A recent column by financial planning expert Liz Weston answers a question that many people with elderly parents have. When a parent has to transition into an elder care facility, such as a nursing home, how will this affect the elderly parent’s finances?
Nursing homes and other eldercare facilities are notoriously expensive, costing as much as $150,000 a year or more. If your elderly parent hasn’t taken appropriate steps these costs can quickly reduce their savings.
If the parents haven’t already done so, you will want to sit down with them and discuss what options are available as you contemplate nursing home expenses. It’s important, for example, for all aging seniors to have created both healthcare and financial powers of attorney. These two documents will allow someone else to make important medical decisions when the elderly person is no longer able, as well as manage financial decisions on the elderly person’s behalf.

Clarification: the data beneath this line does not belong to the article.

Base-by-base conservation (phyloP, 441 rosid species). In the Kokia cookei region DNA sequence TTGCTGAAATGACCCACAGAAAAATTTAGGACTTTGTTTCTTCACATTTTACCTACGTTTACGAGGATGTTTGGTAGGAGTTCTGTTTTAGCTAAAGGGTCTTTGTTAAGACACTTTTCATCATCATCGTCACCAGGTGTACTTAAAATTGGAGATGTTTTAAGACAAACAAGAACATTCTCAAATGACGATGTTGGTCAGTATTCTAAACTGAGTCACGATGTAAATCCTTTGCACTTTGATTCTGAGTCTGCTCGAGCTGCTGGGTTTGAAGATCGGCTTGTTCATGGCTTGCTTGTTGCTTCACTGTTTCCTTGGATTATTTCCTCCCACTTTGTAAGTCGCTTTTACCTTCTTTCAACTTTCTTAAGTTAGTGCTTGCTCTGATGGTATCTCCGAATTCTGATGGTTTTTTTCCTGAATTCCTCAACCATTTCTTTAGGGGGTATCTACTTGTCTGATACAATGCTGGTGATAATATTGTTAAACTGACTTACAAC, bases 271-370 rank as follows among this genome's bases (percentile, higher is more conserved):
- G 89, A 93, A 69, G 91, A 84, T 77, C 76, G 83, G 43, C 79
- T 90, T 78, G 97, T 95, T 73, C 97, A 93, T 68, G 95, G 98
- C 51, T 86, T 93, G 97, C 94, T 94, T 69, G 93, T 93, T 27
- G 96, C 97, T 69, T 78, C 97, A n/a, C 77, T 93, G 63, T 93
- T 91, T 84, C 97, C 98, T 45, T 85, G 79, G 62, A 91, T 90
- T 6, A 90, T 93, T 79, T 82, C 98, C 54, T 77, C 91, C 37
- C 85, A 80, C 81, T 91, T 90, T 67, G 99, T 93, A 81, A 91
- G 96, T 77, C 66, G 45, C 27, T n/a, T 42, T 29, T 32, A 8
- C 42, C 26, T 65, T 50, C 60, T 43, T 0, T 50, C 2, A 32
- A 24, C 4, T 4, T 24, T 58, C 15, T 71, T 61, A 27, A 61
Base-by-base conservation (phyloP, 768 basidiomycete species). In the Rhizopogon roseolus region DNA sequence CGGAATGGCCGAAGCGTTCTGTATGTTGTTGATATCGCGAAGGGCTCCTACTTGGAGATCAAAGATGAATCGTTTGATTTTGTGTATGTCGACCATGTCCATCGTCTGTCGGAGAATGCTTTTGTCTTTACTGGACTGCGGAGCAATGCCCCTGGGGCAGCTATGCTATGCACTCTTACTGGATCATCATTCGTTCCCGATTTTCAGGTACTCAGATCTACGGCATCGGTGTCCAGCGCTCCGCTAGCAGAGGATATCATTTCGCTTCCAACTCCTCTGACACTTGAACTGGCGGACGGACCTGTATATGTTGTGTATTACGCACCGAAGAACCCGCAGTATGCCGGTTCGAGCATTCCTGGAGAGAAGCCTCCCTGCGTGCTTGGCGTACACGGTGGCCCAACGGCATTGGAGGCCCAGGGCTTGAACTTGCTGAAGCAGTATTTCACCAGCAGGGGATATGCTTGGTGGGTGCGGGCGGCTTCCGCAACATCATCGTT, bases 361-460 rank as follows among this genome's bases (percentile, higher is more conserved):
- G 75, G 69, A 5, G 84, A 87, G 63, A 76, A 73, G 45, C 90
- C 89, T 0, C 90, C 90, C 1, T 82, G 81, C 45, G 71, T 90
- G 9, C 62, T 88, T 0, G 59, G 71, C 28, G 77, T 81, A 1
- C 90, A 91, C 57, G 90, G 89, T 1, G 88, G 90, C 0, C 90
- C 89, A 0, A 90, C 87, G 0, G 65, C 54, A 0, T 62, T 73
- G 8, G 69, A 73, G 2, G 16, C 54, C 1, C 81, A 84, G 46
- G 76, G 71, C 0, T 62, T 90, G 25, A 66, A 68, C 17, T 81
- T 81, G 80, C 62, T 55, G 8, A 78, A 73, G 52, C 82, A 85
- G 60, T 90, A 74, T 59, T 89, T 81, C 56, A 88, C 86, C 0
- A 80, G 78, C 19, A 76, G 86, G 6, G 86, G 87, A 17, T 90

Further, it is possible to protect an elderly person’s assets by using a number of different estate planning tools. For example, it may be possible to develop a Medicaid plan that allows the elderly person to use Medicaid to pay for the costs associated with elder care facilities, while at the same time protecting as much of his or her assets as possible.
It can also be beneficial to create a gift plan that allows the elderly parent to begin transferring assets to friends and family members on a regular basis. An effective gifting plan takes advantages of estate and gift tax exemptions to benefit both the parent and the gift recipients.
You can learn a lot more about estate planning in our next free Legacy Wealth Planning Workshop. Contact our offices for registration details or register online at www.mrobinsonlaw.com.
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